Dolen v. DolenAnnotate this Case
51 N.W.2d 734 (1952)
155 Neb. 347
DOLEN v. DOLEN.
Supreme Court of Nebraska.
February 15, 1952.
*735 J. A. Hayward, Lincoln, for appellant.
John H. Binning, Lincoln, for appellee.
Heard before SIMMONS, C. J., and CARTER, MESSMORE, YEAGER, CHAPPELL, WENKE, and BOSLAUGH, JJ.
This is a divorce action brought by Esther M. Dolen as plaintiff against Howard B. Dolen as defendant in the district court for Lancaster County. Trial was had to the court. The court entered judgment granting the plaintiff an absolute divorce, and made a division of the personal and real property owned by the parties. The plaintiff, by motion, moved the court for an order setting aside the decree entered by the court on June 16, 1951, and requested the court to enter a decree adjudging the plaintiff to be the equitable owner of the real estate involved in this action. The defendant, by motion, moved the court to set aside the decree and dismiss the action for the reason that all the matters set forth in the pleadings of the plaintiff had been previously adjudicated by a former action. The trial court overruled both motions. The defendant appealed from the overruling of his motion to set aside and vacate the decree entered by the trial court on June 16, 1951.
It appears from the transcript that on August 12, 1949, the plaintiff filed suit for divorce against the defendant in the district court for Lancaster County. In her petition she charged the defendant with nonsupport. She also alleged that since the marriage the parties had accumulated certain personal property, and the plaintiff had accumulated a house and some lots. The plaintiff prayed for a divorce from the defendant, that title to the real estate described in the petition be quieted in her, and that she be given such personal property as to the court seemed just and equitable. The defendant, by answer, denied the allegations of the plaintiff's petition with reference to nonsupport, and, by cross-petition which is in effect an answer, pleaded certain facts with reference to the real estate owned by the parties, claiming an interest therein. The answer of the plaintiff to the cross-petition and reply to the answer of the defendant is a general denial and prays for the dismissal of the defendant's cross-petition. Trial was had before the court, and after the evidence was adduced the court entered judgment that the evidence was insufficient to establish the fact that defendant willfully, wantonly, or cruelly failed to provide support for the plaintiff, and dismissed the plaintiff's petition at plaintiff's costs. The plaintiff filed a motion for new trial which was overruled. No appeal was taken from this judgment.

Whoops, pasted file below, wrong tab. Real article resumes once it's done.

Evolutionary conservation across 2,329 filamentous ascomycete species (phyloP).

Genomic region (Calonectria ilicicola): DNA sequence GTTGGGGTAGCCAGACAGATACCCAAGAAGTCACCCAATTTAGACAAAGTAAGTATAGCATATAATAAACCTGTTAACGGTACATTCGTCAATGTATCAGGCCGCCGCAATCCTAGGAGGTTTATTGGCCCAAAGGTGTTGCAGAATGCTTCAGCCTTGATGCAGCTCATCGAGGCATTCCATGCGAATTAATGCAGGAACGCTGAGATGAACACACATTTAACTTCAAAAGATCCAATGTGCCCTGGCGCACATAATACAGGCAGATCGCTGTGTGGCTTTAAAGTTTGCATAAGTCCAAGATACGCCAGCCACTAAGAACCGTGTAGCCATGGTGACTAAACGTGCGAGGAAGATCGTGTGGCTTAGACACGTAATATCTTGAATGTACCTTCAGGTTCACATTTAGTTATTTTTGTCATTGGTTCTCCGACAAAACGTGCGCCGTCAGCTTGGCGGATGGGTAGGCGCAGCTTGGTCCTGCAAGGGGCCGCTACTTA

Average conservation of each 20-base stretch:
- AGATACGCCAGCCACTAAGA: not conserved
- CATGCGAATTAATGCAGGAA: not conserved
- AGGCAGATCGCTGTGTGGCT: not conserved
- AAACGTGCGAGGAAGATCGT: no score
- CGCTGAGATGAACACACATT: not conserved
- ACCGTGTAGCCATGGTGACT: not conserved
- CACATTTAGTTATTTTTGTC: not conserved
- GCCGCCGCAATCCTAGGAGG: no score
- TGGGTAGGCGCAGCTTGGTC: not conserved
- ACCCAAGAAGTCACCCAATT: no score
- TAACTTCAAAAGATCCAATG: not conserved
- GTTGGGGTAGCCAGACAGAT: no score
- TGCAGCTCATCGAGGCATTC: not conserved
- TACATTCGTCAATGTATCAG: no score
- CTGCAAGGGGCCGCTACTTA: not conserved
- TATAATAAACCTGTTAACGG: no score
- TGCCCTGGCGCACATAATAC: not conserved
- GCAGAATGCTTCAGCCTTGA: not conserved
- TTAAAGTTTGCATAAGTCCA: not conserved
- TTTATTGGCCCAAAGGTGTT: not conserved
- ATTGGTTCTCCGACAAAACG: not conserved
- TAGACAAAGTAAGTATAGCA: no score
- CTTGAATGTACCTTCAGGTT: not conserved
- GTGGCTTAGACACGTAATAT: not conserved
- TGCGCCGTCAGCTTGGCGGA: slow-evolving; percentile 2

On March 11, 1950, the plaintiff filed an action for divorce against the defendant in the district court for Lancaster County, alleging that the defendant, since the date of the marriage and particularly during the last ten years, had treated the plaintiff with extreme cruelty and in such a way as to destroy the legitimate objects of matrimony; that the defendant had openly and notoriously consorted with other women; and failed to provide for or support the plaintiff. Plaintiff prayed for an absolute divorce, title to the real estate owned by the parties, and a division of the personal property as the court would judge just and equitable. The defendant moved to dismiss the action, which was overruled. The defendant filed an answer and cross-petition, which is in effect an answer, denying *736 generally the allegations of the plaintiff's petition charging extreme cruelty and consorting with other women. The following is alleged in the purported cross-petition: This cause was tried before Judge Ankeny in the district court, and the court held that no nonsupport had been proven, also, that from the evidence no extreme cruelty had been proven or admitted and therefore found for the defendant. The defendant prayed dismissal of the plaintiff's petition for the reason that all matters contained therein were res judicata, having been completely gone over in the former petition filed by the plaintiff, heard in the court, and decided theretofore. On June 24, 1950, the court entered judgment granting the plaintiff an absolute divorce from the defendant on the grounds of extreme cruelty. The court found that the plaintiff and defendant owned jointly Lots 19, 20, and 21, Block 3, S. H. Irvine's Second Addition to Lincoln, Lancaster County, Nebraska, commonly described as 1709 North 29th Street; that liens existed against the real estate resulting from judgments obtained against the defendant; that each party would own an undivided one-half interest in the real estate subject to all liens and encumbrances existing against the property; and gave all of the household goods to the plaintiff, and two horses in the defendant's possession to him, together with a Chrysler automobile of which he had possession. Defendant was to pay plaintiff's attorney's fees and costs of the action. The defendant filed a motion for new trial. The primary reason given therein was that there had been a previous adjudication of the matters alleged in the plaintiff's petition which was tried to the district court in a former trial. The plaintiff filed a motion for new trial on the grounds that the judgment was contrary to law concerning the disposition of the property of the parties. The trial court entered an order sustaining both the defendant's and plaintiff's motion for new trial, and vacated the decree entered by it on June 24, 1950.